The Search for the Mythical Big Buddha
The official website of the Ushiku Daibutsu (Big Buddha) mentioned that this is the largest statue on the planet since 1995. But many people do not know about the Daibutsu and no mention of this place made in Lonely Planet Japan. So this journey is regarded to be a off-the-beaten track kind.
Ushiku is 50 km north-east of Tokyo central. From Ueno station, take the JR Joban Line which costs 950 Yen, 50 minutes.
During the train ride, the urban mass of Tokyo recedes and took over by the agricultural region of the Kanto plains.
The train captain announces the station 'Ushiku'. It looks quite different from the picture seen on the website; perhaps from a different angle. The station is totally empty even though today is still considered to be Golden Week. After leaving the station gates, a poster of the Ushiku Daibutsu is set on the wall, indicating the bus number to take at the bus terminal.
The frequency of the buses is approximately 1 hour on public holidays and weekends. There are only 2 additional passengers on the bus and it is a direct route from the train station to the park with no stops in between. The cost is 500 Yen in all, taking 25 minutes.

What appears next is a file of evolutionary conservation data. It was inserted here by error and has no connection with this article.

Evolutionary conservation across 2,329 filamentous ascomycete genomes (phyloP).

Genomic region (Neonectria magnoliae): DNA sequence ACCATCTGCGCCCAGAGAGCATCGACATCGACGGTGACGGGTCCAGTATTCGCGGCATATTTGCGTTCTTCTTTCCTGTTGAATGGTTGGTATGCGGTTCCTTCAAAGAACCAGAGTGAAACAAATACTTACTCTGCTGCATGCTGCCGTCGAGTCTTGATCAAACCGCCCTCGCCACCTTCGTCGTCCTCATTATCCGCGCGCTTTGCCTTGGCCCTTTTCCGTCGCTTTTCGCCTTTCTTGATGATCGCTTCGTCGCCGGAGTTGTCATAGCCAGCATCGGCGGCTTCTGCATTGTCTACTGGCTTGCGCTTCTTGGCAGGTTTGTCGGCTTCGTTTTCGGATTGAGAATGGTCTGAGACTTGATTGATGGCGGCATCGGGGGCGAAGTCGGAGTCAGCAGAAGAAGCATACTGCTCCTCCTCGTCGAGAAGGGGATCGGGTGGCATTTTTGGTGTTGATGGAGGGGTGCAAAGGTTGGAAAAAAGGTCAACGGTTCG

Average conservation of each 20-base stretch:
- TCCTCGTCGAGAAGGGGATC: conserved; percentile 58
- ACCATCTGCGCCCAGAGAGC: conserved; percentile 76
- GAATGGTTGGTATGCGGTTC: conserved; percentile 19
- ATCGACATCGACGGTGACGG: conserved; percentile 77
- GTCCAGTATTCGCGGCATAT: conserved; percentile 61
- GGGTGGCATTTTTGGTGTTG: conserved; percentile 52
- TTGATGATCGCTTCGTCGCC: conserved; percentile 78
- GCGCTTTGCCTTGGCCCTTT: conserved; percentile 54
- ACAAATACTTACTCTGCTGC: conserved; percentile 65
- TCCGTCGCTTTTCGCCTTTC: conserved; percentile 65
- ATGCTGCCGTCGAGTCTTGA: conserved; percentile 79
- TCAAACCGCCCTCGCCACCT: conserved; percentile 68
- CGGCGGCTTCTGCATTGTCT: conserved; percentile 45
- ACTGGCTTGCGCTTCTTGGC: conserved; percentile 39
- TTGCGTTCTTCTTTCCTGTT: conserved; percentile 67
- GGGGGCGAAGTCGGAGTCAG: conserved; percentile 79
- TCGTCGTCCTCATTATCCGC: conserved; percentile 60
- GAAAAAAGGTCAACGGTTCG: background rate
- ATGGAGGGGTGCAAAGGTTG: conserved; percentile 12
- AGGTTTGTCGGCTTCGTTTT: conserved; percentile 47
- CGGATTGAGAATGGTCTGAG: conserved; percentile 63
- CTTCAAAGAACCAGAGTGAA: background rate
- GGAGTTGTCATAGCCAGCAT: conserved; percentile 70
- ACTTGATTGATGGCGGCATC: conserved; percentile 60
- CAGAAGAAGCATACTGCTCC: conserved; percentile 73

Since the statue is said to be 120 metres, it should be noticeable from a distance away. But much of the journey was blocked by trees and houses. Only 15 minutes later did the big statue loom in.
We alighted at the park and was greeted by a common scene of food stalls.
I paid the entrance sum of 800 Yen and walk around the front entrance. A stage was setup celebrating Golden Week with a huge crowd gathering around it. But as compared to the Kamakura Daibutsu the day before, there is just no squeezing and packing through the park. It is wide open and peaceful, perfect for a getaway from the over populated city scape.
The towering Amida Daibutsu at a 10 minutes walk away.
Along the way, a park with spring time flowers was seen.
A mini garden is set in the park. This is liken to the Pure Land of Amida Buddha.
Amida Daibutsu from up close.
Entering the Daibutsu, a mystical feel is established.
A golden Buddha representation welcomes the visitors to Daibutsu.
Gifts from the Southeastern Asian kingdoms. The one to the left is offered by Burma and the one to the right is of Thai origin. In the middle is a stupa containing a holy relic.
An altar in the room of thousands Buddha.
The thousands Buddha.
A Buddhist monk with his lay devotees. I noticed he is constantly reciting 'Namo Amida Butsu' whenever he is free; his hands are moving the prayer beads.
The sutra writing hall.
Copying of sutras will require calligraphy knowledge.
The visitors are free to pick the flower after a designated time.